The following poll by RBC seems to indicate that many Canadians and by extension, Americans, are retiring with some form of debt. This debt includes mortgages, loans, and credit cards. It is a big concern for retiree’s who are worried about whether they can pay their bills while living on a fixed income. This apparently is a lot more common than most people like to admit!
There is really nothing wrong with retiring while still owing some debt, however you must take ownership of it and set up your budget to be able to deal with this debt. Review your income levels when you retire and take the steps you need to be able to pay your debt as well as the remainder of your expenses.
Take the time to read the results of the poll following. We will add a few comments at the end of the poll that we have re-listed here.
Four-in-ten Canadians retiring with debt: RBC Poll
Inflation and taxes are top concerns for Canadians over the age of 50
TORONTO, April 26 /CNW/ – Four-in-ten Canadians (39 per cent) over the age of 50, who have assets of at least $100,000, retired with some form of debt and one-quarter (22 per cent) entered retirement with a mortgage on their primary residence, according to the first annual RBC Retirement Myths and Realities poll, which examines Canadians’ expectations and experiences in retirement.
The majority of retirees (70 per cent) feel it is still important to be able to save part of their income, yet more than one-quarter (28 per cent) have acquired new credit products since they retired.
“More and more, Canadians are carrying debt into retirement, which is not necessarily a bad thing,” said Lee Anne Davies, head, Retirement Strategies, RBC. “Having access to credit in retirement can be beneficial to managing income and cash flow and provide additional flexibility. To help make your retirement dreams a reality, our advice is to start early and prepare a comprehensive financial action plan that will keep you focused on paying down debt and saving, as well as establishing a budget for both your pre- and post-retirement years.”
Inflation and taxes are among the top concerns for retirees, with more than one-third (35 per cent) worried that inflation will negatively impact their retirement income, compared to 43 per cent of pre-retirees. Six-in-ten (62 per cent) retirees worry about taxes on their income, with two-thirds (66 per cent) believing the percentage of their income required for taxes will rise in the next 10 years. Retirees say they are currently living on 56 per cent of their pre-retirement income, indicating that spending drops significantly in retirement.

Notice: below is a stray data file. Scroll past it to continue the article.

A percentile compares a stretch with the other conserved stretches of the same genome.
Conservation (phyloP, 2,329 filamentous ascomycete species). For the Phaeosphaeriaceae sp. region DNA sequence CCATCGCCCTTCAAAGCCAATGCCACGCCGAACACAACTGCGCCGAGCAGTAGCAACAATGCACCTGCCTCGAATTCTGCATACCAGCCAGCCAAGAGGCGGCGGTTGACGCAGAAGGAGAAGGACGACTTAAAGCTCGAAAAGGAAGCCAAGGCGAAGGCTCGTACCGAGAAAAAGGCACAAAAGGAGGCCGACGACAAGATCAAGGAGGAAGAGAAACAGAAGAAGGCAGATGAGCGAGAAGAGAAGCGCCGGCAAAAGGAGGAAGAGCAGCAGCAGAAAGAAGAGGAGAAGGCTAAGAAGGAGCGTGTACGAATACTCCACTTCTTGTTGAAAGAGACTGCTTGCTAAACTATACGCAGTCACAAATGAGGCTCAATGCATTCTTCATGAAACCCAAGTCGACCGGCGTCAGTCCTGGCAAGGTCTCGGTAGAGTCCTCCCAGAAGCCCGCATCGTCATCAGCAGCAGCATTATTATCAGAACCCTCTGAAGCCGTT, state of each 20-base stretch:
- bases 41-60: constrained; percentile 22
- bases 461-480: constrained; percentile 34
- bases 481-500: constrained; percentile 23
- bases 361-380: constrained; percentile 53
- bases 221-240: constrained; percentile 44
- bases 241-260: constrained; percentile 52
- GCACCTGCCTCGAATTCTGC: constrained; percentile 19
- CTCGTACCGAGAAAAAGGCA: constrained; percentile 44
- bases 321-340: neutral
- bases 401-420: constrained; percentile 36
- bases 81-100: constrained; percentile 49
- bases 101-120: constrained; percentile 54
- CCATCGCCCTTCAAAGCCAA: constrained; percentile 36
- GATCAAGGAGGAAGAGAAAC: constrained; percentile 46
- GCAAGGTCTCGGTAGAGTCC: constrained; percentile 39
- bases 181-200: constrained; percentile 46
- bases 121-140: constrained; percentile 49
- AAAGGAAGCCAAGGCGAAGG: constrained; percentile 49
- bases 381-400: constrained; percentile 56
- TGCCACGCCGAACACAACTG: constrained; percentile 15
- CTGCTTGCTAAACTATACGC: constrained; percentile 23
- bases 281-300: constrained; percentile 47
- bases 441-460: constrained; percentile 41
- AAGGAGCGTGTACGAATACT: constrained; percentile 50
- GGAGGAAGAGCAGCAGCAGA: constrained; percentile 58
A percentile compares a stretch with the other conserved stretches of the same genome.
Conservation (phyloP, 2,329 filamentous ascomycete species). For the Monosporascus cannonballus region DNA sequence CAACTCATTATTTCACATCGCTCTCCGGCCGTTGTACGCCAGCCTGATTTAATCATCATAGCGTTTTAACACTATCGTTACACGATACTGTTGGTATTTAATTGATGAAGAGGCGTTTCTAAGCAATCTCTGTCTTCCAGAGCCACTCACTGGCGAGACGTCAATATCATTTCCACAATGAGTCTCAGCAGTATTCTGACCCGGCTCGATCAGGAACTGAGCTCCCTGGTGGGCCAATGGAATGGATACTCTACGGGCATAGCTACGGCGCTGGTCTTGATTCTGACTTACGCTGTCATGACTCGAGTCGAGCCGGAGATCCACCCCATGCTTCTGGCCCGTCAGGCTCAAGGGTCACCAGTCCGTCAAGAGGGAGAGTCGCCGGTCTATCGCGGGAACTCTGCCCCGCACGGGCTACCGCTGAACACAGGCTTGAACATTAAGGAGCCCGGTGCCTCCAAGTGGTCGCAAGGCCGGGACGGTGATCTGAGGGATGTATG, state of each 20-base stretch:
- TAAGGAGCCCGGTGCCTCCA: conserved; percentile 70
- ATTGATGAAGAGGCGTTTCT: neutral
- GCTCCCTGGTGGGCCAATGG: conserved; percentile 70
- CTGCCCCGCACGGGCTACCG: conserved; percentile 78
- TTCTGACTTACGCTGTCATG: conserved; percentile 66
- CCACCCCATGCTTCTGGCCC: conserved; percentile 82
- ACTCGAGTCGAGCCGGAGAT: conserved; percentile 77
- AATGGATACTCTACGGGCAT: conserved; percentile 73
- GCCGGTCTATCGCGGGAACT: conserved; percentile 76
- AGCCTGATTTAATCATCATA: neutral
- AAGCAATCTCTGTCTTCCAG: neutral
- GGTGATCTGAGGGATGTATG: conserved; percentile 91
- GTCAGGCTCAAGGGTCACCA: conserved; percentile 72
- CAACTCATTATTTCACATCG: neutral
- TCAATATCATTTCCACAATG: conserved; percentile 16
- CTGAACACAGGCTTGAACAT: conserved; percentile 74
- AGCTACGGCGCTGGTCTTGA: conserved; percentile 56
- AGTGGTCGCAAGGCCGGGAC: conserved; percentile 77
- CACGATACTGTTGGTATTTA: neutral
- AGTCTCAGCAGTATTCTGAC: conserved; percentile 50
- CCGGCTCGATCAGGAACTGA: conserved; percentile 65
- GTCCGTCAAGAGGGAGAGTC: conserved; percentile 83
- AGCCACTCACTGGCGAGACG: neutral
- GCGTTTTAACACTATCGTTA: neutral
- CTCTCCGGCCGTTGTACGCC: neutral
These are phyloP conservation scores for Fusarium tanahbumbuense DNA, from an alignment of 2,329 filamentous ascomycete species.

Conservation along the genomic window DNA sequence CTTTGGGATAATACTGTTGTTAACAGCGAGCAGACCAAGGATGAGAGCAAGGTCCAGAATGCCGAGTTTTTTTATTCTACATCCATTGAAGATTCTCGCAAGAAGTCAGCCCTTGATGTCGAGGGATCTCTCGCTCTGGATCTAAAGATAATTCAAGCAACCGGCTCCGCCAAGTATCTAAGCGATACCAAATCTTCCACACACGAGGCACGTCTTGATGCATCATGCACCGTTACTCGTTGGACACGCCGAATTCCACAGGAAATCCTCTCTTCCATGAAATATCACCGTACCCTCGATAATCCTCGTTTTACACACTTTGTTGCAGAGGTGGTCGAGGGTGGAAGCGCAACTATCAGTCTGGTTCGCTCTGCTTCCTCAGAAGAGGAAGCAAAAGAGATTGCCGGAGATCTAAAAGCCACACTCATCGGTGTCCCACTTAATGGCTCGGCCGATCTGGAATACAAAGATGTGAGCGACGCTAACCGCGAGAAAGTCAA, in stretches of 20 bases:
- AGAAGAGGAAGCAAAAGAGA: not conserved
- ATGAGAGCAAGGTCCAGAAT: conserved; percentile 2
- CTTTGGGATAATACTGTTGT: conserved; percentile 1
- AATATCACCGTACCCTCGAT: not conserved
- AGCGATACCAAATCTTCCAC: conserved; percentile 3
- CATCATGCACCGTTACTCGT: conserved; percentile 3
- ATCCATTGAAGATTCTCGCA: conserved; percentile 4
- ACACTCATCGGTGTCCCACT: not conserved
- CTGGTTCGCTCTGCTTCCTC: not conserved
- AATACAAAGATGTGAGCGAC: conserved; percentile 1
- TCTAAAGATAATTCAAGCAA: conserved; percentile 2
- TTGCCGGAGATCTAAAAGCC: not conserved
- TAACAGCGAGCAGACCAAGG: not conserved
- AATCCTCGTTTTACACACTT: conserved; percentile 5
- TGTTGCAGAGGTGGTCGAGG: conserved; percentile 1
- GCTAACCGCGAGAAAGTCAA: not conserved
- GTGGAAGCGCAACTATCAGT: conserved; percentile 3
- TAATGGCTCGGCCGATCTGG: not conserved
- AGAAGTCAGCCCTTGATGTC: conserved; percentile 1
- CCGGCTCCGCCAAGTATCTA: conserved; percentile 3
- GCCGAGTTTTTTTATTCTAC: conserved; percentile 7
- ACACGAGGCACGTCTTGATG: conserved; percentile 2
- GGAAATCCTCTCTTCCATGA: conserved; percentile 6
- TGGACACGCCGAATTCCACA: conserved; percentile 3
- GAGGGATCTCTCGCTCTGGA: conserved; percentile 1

“It’s not uncommon to be concerned about maintaining a sustainable level of income in retirement, but costs you never counted on may also arise,” added Davies. “For example, our poll found that almost one-in-five retirees spend over $1,000 annually on prescription drugs. Working with a qualified advisor can help you prepare for taxes, inflation and unexpected costs that may impact your retirement goals.”
These are some of the findings the RBC Retirement Myths & Realities poll conducted by Ipsos Reid from March 10-19, 2010. For this survey, a national sample of 2,143 adults aged 50 and over with household assets of at least $100,000 from Ipsos’ Canadian online panel was interviewed online. A survey with an unweighted probability sample of this size and a 100 per cent response rate would have an estimated margin of error of +/-2.1 percentage points 19 times out of 20 of what the results would have been had the entire population of adults in Canada been polled. All sample surveys and polls may be subject to other sources of error, including, but not limited to coverage error, and measurement error.
Are You Retiring With Debt
So what should you do if you carry debt into retirement? Pretty much continue as usual provided that you have the income to support the debt and can meet your monthly payments without difficulty.
If your debt payments are hampering your life style and preventing you from doing some of the things that you would like to do in retirement, you may want to think about making some changes. One way or another you should reduce your debt. You might have to use some of your savings, you might have to downsize your home, you might have to go back to work part time or full time. Some people will have to do all of these things to rid themselves of debt.
Make it a priority to avoid adding debt, living on a fixed income it will be even more difficult to pay off additional debt as it builds up. If you have high interest debt such as credit cards, consolidate these into a loan or line of credit with a low interest rate. Destroy the credit cards or just keep them for emergency situations. Credit cards routinely charge in excess of 18% interest and at these rates, you will have a difficult time paying them off. Loans and lines of credit are currently around 5 or 6%. Loan interest and loan payments are much lower allowing you to reduce your principle much faster.
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